The Father of Modern Jazz and his Ensemble Roar Vibrantly and Passionately

Performing a Happy Birthday composition for one of their Trombone players

Written by Raymond Diaz

Attendees eagerly arriving and waiting for Wynton Marsalis

Wynton Marsalis has crafted music for over thirty years not only alone but with his diverse ensemble. Bringing together some of the best jazz soloists together to form a group that really develops and hones their compositions to bring together something that really allows the audience to listen and appreciate what they have mastered. In this 2 hour performance, accompanied by a 20 minute intermission in between, we were presented with various compositions, both original and pieces added with a unique flavor, that really showed why Wynton Marsalis and his ensemble have achieved as much as they have.

The performance, accompanied by both ensemble playing and solo showcases, brought together a balanced fusion of the two. As an ensemble they each brought together unique sounds, in one piece it felt as though there was riffing between the two, as the trombones and trumpets went back and forth, then the clarinets would hop in during a quick gap, then switch to saxophones while the flutes played. Their compositions added and brought each section up to tie together their sounds to bring out exactly what the compositions wanted, showing how polished and disciplined each player is in their craft. While all this occurred, working in the soloists heightened the performances as we were able to then focus on one player and how they manipulated their instruments to produce vibrant and unique sounds. By incorporating both ensemble and soloist performances it added to the dynamics of the group to bring together focus on the players together, and then focus on what each of them bring, showing why they are the best of the best.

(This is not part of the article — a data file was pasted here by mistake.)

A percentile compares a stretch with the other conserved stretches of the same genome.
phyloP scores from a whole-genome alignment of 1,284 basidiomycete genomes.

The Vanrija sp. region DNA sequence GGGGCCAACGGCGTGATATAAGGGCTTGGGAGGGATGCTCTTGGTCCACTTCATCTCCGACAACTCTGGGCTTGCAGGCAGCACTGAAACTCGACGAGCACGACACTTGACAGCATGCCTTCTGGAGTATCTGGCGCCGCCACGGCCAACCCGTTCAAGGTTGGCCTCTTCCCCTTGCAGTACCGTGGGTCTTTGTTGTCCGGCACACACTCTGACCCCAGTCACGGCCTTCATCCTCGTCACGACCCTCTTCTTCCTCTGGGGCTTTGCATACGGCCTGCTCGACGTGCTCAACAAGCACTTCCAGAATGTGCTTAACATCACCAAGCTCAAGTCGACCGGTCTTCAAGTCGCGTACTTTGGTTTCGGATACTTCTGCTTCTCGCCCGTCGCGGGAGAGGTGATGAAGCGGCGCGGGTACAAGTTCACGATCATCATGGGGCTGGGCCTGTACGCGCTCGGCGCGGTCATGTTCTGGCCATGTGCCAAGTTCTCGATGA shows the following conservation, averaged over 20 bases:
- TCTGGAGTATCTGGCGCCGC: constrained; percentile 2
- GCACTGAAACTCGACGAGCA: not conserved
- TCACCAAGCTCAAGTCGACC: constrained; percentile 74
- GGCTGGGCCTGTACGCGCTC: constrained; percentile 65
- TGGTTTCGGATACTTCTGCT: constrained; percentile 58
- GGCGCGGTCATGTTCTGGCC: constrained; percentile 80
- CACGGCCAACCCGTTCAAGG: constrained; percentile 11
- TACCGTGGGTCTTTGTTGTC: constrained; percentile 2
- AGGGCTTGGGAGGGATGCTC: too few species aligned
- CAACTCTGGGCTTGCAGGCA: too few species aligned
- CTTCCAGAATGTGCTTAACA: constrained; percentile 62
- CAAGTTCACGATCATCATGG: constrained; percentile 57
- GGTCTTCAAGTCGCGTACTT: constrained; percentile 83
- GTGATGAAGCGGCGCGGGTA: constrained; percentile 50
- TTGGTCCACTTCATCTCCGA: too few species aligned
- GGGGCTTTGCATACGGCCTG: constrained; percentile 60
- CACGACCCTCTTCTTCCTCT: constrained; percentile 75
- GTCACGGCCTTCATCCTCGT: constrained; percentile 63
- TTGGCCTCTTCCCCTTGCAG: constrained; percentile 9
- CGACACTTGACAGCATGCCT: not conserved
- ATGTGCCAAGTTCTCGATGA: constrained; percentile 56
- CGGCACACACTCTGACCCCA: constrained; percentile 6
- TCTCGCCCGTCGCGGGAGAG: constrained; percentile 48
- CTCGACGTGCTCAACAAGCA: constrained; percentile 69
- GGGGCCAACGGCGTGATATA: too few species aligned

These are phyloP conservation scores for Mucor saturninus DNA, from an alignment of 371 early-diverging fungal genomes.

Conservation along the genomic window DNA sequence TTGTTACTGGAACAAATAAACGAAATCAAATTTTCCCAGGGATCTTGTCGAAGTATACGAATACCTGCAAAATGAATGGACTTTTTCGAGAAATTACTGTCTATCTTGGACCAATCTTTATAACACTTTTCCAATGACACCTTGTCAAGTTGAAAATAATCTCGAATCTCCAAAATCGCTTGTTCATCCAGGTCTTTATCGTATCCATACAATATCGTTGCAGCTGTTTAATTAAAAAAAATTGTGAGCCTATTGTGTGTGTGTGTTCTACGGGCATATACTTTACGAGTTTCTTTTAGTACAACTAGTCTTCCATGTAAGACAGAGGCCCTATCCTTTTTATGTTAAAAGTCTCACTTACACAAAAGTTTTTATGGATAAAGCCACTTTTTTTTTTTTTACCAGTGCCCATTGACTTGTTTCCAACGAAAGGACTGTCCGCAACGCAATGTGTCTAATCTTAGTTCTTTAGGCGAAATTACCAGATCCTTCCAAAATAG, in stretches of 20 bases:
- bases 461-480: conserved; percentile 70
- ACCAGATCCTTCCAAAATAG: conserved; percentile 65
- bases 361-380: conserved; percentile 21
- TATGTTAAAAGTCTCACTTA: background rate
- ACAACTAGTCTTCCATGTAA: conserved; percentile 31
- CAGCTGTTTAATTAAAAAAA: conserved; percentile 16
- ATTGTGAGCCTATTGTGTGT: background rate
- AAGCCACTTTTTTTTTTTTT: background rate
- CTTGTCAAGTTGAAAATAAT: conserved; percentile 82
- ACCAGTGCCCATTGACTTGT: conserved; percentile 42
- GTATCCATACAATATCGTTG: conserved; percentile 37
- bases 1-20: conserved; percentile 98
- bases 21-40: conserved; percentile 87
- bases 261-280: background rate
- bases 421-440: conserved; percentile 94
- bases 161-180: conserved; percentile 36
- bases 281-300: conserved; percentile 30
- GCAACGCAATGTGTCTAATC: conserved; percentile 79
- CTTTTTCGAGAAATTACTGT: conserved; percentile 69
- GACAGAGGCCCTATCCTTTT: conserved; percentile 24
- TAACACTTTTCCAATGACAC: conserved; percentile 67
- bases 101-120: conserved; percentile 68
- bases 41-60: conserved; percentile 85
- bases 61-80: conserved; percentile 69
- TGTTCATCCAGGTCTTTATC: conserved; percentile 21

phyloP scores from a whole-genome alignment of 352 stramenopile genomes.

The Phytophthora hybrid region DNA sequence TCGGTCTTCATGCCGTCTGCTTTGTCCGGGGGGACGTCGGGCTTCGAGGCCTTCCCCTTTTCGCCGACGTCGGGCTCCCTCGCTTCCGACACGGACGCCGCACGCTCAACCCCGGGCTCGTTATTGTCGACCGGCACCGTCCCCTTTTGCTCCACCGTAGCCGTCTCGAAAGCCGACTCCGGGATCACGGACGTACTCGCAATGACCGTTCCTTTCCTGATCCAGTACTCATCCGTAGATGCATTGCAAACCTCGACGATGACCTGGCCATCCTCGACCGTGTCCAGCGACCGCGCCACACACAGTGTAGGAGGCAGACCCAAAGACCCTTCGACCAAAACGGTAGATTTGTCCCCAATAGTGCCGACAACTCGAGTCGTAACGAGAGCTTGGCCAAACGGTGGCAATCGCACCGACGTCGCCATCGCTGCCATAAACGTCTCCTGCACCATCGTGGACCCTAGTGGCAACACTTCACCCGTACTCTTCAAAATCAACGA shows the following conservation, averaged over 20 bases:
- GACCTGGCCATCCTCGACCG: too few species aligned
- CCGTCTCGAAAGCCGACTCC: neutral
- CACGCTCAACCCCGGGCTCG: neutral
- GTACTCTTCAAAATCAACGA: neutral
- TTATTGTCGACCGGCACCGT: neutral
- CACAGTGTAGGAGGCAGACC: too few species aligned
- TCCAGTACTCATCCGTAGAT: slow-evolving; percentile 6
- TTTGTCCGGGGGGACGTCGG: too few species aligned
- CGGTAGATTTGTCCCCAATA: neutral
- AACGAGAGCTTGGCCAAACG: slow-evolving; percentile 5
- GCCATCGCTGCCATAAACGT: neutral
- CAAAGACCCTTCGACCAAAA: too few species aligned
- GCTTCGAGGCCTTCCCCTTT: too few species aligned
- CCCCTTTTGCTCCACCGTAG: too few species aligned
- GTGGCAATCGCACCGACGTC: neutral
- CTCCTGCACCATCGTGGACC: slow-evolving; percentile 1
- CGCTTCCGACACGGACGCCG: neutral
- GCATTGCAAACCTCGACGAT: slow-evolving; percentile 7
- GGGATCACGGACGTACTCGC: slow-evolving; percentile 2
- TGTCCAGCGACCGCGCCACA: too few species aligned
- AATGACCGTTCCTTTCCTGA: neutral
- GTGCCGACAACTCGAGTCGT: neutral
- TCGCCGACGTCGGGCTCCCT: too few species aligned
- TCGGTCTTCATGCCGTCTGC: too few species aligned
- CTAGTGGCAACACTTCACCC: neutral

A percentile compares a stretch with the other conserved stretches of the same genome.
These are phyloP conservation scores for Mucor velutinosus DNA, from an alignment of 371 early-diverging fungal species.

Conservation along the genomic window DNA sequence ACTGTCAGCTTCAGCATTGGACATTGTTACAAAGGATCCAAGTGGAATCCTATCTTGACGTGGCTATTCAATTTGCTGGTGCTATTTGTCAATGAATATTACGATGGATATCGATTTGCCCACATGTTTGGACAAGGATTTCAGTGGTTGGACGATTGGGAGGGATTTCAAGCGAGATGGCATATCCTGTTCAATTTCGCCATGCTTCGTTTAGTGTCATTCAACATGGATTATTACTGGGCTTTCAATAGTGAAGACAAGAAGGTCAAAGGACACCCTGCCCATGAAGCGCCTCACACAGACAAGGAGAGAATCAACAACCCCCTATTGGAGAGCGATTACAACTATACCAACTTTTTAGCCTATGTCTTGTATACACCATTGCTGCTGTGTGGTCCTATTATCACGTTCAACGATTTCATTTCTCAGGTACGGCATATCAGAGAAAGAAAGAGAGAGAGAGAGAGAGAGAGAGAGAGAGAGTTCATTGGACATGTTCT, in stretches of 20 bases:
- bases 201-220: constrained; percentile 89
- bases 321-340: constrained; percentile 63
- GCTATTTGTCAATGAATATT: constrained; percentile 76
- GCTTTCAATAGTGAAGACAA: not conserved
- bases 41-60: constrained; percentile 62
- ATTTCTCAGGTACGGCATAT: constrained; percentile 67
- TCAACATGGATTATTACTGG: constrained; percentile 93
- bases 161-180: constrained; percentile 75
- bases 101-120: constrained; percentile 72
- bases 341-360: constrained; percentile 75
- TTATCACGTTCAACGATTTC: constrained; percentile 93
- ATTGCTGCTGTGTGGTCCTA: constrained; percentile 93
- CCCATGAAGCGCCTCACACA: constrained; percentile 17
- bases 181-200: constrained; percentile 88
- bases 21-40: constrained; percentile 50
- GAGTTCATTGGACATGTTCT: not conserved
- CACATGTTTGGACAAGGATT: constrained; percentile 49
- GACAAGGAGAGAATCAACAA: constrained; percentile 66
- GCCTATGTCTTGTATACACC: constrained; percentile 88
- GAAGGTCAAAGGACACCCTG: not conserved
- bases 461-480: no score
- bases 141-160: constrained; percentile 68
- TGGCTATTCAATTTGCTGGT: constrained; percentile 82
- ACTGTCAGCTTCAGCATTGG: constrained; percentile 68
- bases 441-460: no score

All of the performances were wonderful to hear, each one providing something unique, but unfortunately it’s hard to try and remember every song. One that really stood out was the one they recorded for their compilation of classics, Jazz for kids, the song titled Ma Na Mah Na. Seeing the brass section, especially the trumpets, manipulate their instrument using a mute piece to then give it a warbled sound that almost sounded like the title of the piece. Then also incorporating scatting to give it that old time funk, along with the pianist and percussion who kept the tempo flowing. I really felt the energy from the performance, almost having a funky feeling and smiling the whole time just hearing the various sounds and materials used to change their sounds.

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